Infusion: Once a sufficient number of CAR-T cells have been generated, they are infused back into the patient’s bloodstream through an intravenous (IV) infusion. This infusion is a one-time treatment.

Targeting and Destruction of Cancer Cells: The CAR-T cells circulate in the patient’s body and, when they encounter cancer cells that express the specific antigen targeted by the CAR, they bind to those cells. Once bound, the CAR-T cells become activated and initiate a potent immune response against the cancer cells, leading to their destruction.

CAR-T cell therapy has shown remarkable success, particularly in the treatment of B-cell malignancies like acute lymphoblastic leukemia (ALL), chronic lymphocytic leukemia (CLL), and certain types of non-Hodgkin lymphoma (NHL). Some patients who had no other effective treatment options have experienced complete and durable remissions after CAR-T cell therapy.

However, CAR-T cell therapy can have significant side effects, including cytokine release syndrome (CRS) and neurological toxicity, which can be severe but are generally manageable with appropriate medical care. Researchers are continually working to refine and expand the use of CAR-T cell therapy to treat other types of cancer and improve its safety and effectiveness.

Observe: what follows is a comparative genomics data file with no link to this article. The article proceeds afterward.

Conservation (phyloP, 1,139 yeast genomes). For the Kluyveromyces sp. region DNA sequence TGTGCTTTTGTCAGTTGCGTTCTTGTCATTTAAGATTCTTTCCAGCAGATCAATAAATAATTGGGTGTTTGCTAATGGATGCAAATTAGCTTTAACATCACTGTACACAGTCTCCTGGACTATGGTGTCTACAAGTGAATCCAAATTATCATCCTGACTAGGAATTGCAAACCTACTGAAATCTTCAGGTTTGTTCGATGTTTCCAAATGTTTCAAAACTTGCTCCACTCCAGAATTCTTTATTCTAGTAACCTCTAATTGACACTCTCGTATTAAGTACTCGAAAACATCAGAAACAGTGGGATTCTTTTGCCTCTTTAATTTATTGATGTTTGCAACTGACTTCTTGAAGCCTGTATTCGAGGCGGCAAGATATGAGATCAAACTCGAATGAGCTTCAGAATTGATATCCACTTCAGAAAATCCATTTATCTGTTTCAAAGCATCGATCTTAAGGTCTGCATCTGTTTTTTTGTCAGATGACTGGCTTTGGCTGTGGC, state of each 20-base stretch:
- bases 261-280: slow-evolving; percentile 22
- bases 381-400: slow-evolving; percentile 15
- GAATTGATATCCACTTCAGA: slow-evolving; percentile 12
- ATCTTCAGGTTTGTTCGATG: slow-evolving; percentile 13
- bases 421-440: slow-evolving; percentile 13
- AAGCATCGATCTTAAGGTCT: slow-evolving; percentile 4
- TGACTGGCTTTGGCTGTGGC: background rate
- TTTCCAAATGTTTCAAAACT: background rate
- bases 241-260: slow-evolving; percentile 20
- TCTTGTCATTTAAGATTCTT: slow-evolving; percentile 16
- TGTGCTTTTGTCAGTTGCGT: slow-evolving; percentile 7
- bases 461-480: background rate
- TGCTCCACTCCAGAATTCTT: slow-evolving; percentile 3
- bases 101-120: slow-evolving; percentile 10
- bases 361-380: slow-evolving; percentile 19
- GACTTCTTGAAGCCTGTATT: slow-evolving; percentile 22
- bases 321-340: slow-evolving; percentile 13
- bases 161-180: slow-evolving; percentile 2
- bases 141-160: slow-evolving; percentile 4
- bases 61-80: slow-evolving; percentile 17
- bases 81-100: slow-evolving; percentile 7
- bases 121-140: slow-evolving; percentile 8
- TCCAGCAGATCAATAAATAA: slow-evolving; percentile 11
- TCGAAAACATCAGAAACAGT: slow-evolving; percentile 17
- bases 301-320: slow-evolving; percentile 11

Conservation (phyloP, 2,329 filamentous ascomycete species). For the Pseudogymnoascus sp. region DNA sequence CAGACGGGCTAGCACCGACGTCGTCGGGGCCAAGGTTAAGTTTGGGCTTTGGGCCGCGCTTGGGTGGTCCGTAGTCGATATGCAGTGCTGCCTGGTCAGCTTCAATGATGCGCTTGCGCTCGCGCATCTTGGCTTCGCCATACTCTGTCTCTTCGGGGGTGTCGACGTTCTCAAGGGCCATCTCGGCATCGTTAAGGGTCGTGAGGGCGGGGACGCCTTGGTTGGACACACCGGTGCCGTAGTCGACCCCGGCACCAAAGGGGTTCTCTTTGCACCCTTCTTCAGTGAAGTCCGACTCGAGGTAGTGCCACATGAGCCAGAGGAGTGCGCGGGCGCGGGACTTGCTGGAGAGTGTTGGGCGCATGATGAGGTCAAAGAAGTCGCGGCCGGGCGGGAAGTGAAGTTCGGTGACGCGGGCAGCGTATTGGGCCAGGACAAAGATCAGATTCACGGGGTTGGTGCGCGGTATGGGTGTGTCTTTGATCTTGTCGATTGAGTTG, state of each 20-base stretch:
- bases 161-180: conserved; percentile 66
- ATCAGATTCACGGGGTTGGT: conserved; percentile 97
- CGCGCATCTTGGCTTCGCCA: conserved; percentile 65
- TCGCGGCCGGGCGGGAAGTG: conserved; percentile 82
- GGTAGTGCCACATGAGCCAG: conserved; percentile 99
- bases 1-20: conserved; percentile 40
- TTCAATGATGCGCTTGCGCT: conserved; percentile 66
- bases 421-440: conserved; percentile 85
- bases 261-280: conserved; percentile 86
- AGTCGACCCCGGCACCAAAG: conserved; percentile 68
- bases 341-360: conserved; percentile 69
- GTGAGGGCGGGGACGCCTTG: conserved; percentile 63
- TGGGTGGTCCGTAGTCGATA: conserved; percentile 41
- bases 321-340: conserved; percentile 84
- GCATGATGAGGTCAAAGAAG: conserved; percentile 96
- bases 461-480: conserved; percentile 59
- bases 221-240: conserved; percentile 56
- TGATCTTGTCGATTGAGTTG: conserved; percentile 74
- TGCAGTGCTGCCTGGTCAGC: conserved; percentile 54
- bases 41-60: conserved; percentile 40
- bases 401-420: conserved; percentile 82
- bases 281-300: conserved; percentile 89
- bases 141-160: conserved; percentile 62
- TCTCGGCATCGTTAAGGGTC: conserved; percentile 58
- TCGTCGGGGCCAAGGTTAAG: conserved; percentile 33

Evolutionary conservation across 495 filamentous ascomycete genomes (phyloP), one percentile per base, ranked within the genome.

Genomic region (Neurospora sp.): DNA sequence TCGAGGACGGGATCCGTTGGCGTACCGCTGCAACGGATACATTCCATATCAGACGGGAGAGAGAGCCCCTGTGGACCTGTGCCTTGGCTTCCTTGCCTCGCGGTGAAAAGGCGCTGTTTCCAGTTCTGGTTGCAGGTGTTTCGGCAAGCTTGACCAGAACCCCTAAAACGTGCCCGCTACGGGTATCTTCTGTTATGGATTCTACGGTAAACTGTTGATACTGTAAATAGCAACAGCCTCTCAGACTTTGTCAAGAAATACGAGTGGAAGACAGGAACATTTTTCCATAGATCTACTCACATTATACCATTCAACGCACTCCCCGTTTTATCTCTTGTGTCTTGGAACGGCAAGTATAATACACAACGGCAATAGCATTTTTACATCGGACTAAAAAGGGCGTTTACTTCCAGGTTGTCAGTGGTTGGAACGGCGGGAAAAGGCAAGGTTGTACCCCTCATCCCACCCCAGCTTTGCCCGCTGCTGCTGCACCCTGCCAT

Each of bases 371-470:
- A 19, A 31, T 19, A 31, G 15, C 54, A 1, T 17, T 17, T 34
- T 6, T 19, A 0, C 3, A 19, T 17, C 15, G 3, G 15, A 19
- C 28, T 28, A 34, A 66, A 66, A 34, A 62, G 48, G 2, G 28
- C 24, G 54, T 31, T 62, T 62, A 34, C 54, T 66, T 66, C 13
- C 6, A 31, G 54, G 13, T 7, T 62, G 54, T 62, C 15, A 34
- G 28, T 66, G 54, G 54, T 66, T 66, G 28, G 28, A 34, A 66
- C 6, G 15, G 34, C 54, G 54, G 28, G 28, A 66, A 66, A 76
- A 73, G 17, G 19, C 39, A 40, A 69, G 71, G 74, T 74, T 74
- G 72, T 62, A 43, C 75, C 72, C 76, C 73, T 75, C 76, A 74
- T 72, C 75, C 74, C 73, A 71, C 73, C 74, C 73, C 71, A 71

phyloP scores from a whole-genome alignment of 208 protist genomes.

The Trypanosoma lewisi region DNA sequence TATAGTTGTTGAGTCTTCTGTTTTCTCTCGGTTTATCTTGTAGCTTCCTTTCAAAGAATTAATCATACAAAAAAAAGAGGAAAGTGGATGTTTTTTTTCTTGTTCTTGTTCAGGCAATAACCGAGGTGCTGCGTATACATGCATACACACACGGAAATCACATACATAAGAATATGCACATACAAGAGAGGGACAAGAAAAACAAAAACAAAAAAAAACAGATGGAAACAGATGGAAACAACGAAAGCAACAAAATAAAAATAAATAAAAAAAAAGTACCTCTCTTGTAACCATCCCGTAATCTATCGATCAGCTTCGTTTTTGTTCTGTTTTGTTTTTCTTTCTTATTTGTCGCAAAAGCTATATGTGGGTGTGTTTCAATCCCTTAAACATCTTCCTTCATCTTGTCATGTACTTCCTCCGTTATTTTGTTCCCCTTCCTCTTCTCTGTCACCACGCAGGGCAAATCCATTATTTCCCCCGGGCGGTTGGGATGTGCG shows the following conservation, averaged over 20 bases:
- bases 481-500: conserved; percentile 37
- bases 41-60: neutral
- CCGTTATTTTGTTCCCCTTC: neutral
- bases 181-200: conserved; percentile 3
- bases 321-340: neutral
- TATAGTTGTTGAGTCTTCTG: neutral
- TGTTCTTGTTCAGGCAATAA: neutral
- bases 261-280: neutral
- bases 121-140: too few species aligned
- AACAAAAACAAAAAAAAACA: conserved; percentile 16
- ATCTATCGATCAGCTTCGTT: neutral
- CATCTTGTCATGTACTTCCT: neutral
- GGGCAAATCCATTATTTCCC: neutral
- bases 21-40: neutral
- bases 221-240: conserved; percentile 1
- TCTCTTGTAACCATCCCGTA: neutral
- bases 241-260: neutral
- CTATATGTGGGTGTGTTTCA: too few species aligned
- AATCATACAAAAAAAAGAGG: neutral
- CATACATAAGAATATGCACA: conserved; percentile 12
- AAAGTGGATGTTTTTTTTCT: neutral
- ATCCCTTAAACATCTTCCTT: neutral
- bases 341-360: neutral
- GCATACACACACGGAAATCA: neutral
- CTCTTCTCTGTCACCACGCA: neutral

It’s important to note that CAR-T cell therapy is a highly specialized and personalized treatment that is currently approved for specific types of cancer in certain patient populations. Its use is determined on a case-by-case basis, and patients should consult with their oncologists to determine if it’s a suitable option for their specific condition.

Photon Therapy

Photon therapy is an advanced and highly precise radiation treatment to destroy tumor cells. It delivers minimal entrance radiation and no radiation beyond the intended tumor as compared to traditional radiation (photon) therapy.


Photon Beams: In photon therapy, the high-energy radiation is typically delivered using a medical device called a linear accelerator (LINAC). This machine generates photon beams, which are streams of high-energy X-rays or gamma rays. These photon beams are directed precisely at the tumor site.

Precise Targeting: One of the advantages of photon therapy is its ability to precisely target the tumor while minimizing damage to surrounding healthy tissues. Radiation oncologists use advanced imaging techniques (such as CT scans or MRI) to create a treatment plan that ensures the radiation is delivered with accuracy and precision.

Fractionation: Radiation therapy is often delivered in multiple sessions or fractions over a period of days or weeks. This approach, known as fractionation, allows for the effective destruction of cancer cells while giving healthy tissues time to repair between treatments. The treatment is typically delivered within 5 minutes, 5 days a week and up to 8 weeks. The procedure is usually painless and done in an outpatient setting.

Types of Photon Therapy: There are different techniques within photon therapy, including intensity-modulated radiation therapy (IMRT), volumetric modulated arc therapy (VMAT), and stereotactic body radiation therapy (SBRT), among others. These techniques vary in how the radiation is shaped and delivered to the tumor.